Searching over 5,500,000 cases.


searching
Buy This Entire Record For $7.95

Official citation and/or docket number and footnotes (if any) for this case available with purchase.

Learn more about what you receive with purchase of this case.

Allstate Insurance Co. v. American Home Products Corp.

UNITED STATES DISTRICT COURT SOUTHERN DISTRICT OF NEW YORK


March 31, 2010

ALLSTATE INSURANCE COMPANY, AN ILLINOIS CORPORATION, AS SUCCESSOR IN INTEREST TO NORTHBROOK EXCESS & SURPLUS INSURANCE COMPANY, FORMERLY KNOWN AS NORTHBROOK INSURANCE COMPANY, PURSUANT TO MERGER EFFECTIVE JANUARY 1, 1985, PLAINTIFF,
v.
AMERICAN HOME PRODUCTS CORPORATION, A DELAWARE CORPORATION, DEFENDANT.

The opinion of the court was delivered by: Pitman, United States Magistrate Judge

OPINION AND ORDER

I. Introduction

This action arises out of a contract dispute between Allstate Insurance Company ("Allstate") and American Home Products Corporation, now known as Wyeth ("Wyeth"). Both parties move for summary judgment on the issue of whether Allstate is obligated under its excess insurance policies to pay the costs of defending products liability lawsuits brought against Wyeth. Allstate also moves to strike various documents submitted by Wyeth in support of its motion for summary judgment. All parties have consented to my exercising plenary jurisdiction pursuant to 28 U.S.C. § 636(c).

For the reasons set forth below, Wyeth's motion for summary judgment (Docket Item 57) is granted, and Allstate's cross-motion for summary judgment (Docket Item 62) and motions to strike (Docket Items 75, 77) are denied.

II. Facts

A. The Insurance Policies

1. The Excess Policies

From 1980 to 1984, Wyeth purchased 20% of its first layer of excess products liability insurance from Allstate's predecessor in interest, Northbrook Excess and Surplus Insurance Company ("Northbrook") (Local Rule 56.1 Statement by Plaintiff ("Pl's 56.1") ¶¶ 1, 13; Wyeth's Responding Statement to Plain-tiff's Rule 56.1 Statement of Uncontested Facts ("Def's Opp. 56.1") ¶¶ 1, 13).*fn1 The material terms and conditions of the excess insurance agreements for the periods from 1980 to 1981 and 1981 to 1984 were set forth respectively in two written insurance policies (the "Excess Policies") (Stipulation as to Certain Policies, dated Mar. 5, 2004 ("Stip."), annexed in turn as Exhibit 1 to the Declaration of Mark S. Goldgehn, in Support of Plaintiff's Motion for Summary Judgment, dated July 24, 2009 ("Goldgehn Decl.")). The Excess Policies provided that Allstate would insure Wyeth against liability to third parties by increasing the insurance limit of underlying insurance policies to stated amounts (Northbrook Excess and Surplus Insurance Company, Excess Liability Coverage Policy Number 63-006-825, countersigned June 24, 1980 ("1980 Policy") at NB 00000114, Excess Liability Coverage Policy Number 63-008-121, countersigned July 13, 1981 ("1981 Policy"), at WYETH 000753, annexed as Exs. A & B, respectively, to Stip. annexed as Ex. 1 to Goldgehn Decl.). Subject to certain exceptions, the scope of the coverage Allstate provided to Wyeth was the same as that provided in the underlying policy, and the increased amount of coverage was available to Wyeth only after the limits of that underlying policy were exhausted (1980 Policy at NB 00000114, 1981 Policy at WYETH 000753, annexed as Exs. A & B, respectively, to Stip., annexed in turn as Ex. 1 to Goldgehn Decl.).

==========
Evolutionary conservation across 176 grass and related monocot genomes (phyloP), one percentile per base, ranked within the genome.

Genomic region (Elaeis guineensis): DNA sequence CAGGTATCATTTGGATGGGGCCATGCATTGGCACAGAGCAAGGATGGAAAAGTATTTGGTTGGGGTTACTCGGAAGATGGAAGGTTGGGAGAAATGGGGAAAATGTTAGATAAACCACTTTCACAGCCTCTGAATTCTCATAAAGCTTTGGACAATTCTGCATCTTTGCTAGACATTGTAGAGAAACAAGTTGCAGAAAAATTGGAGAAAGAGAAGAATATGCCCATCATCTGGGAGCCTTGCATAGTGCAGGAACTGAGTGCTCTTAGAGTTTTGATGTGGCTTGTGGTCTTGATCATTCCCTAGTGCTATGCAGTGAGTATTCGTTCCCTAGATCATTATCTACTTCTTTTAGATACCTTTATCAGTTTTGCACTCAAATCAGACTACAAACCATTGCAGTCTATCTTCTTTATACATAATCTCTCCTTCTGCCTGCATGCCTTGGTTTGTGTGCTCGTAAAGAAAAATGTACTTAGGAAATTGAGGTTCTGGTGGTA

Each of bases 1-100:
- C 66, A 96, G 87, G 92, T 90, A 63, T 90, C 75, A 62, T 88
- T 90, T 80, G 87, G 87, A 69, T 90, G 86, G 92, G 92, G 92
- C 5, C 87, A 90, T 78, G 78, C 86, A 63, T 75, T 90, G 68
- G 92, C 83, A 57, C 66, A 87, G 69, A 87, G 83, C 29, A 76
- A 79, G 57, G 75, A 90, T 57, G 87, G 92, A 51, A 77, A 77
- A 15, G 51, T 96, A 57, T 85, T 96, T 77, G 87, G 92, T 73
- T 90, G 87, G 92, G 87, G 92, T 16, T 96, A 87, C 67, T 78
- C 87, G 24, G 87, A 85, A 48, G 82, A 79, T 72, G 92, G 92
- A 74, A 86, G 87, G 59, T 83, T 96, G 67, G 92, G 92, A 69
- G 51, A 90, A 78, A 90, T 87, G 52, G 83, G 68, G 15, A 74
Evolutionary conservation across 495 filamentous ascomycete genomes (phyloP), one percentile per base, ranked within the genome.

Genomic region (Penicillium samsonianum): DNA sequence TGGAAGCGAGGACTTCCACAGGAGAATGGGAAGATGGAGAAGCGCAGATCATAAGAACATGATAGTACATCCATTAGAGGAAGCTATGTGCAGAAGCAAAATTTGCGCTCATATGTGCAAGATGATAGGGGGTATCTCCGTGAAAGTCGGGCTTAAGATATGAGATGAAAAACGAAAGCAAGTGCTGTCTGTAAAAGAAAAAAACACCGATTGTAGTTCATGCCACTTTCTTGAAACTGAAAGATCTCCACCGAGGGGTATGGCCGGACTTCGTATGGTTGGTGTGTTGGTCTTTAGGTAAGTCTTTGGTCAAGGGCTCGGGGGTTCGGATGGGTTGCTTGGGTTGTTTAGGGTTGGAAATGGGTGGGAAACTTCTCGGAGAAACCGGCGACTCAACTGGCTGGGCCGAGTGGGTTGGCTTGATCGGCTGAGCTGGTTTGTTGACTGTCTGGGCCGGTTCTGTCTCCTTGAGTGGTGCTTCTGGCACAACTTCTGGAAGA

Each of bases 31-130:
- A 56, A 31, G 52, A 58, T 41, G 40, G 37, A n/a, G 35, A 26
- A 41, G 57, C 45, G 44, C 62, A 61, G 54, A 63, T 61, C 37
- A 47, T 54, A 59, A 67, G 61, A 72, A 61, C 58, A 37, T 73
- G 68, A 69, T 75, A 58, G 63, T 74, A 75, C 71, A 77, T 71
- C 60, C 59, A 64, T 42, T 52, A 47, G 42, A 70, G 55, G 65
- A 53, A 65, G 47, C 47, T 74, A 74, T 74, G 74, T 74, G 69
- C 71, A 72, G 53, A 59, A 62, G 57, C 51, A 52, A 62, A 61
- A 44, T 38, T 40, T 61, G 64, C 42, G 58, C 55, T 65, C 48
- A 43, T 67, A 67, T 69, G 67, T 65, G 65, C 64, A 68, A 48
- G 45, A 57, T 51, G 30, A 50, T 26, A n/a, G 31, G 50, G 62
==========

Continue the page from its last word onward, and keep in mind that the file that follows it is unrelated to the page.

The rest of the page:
The Excess Policies stated that they were "subject to the same warranties, terms and conditions (except as regards the premium, the obligation to investigate and defend, the amount and limits of liability and the renewal agreement, if any, and except as otherwise provided herein) as are contained in or as may be added to the Underlying Policy . . ." (1980 Policy at NB 00000114, 1981 Policy at WYETH 000753, annexed as Exs. A & B, respectively, to Stip. annexed as Ex. 1 to Goldgehn Decl.(emphasis added)). Wyeth's "Underlying Policy" for the purposes of "Products and Completed Operations Liability" coverage, was a self-insured retention*fn2 of five million dollars (1980 Policy at NB 00000123, 1981 Policy at WYETH 000758, annexed as Exs. A & B, respectively, to Stip. annexed as Ex. 1 to Goldgehn Decl.; Pl.'s 56.1 ¶ 4; Def.'s Opp. 56.1 ¶ 4). The parties both agree that Wyeth's self-insured retention, in turn, operated or was "deemed to operate in accordance with the terms and conditions of" a policy issued by the Midland Insurance Company to Wyeth for primary coverage for the period from November 1, 1976 to November 1, 1977 (the "Midland Policy") (Pl's 56.1 ¶ 5; Wyeth's Objections and Responses to Plaintiff Northbrook's Second Set of Interrogatories at ¶ 3, annexed as Ex. 2 to Goldgehn Decl.; Stip. annexed as Ex. 1 to Goldgehn Decl.).

2. The Midland Policy

The Midland Policy expressly required Midland to defend Wyeth against lawsuits seeking damages for bodily injury caused by an "occurrence" (Midland Insurance Company, General Liability-Automobile Policy No. GL 195558, countersigned Feb. 1, 1977, ("Midland Policy"), at NBK 0000374, annexed as Ex. C to Stip., annexed in turn as Ex. 1 to Goldgehn Decl.; Pl.'s 56.1 ¶ 6; Def.'s Opp. 56.1 ¶ 6).

Endorsement 22 to the Midland Policy granted Midland the "right but not the duty" to defend Wyeth against certain foreign lawsuits, and provided that, should Midland elect not to defend Wyeth in such lawsuits, Midland would reimburse Wyeth for the reasonable costs of investigating and defending such suits so long as Midland was given the opportunity to supervise such investigation and defense: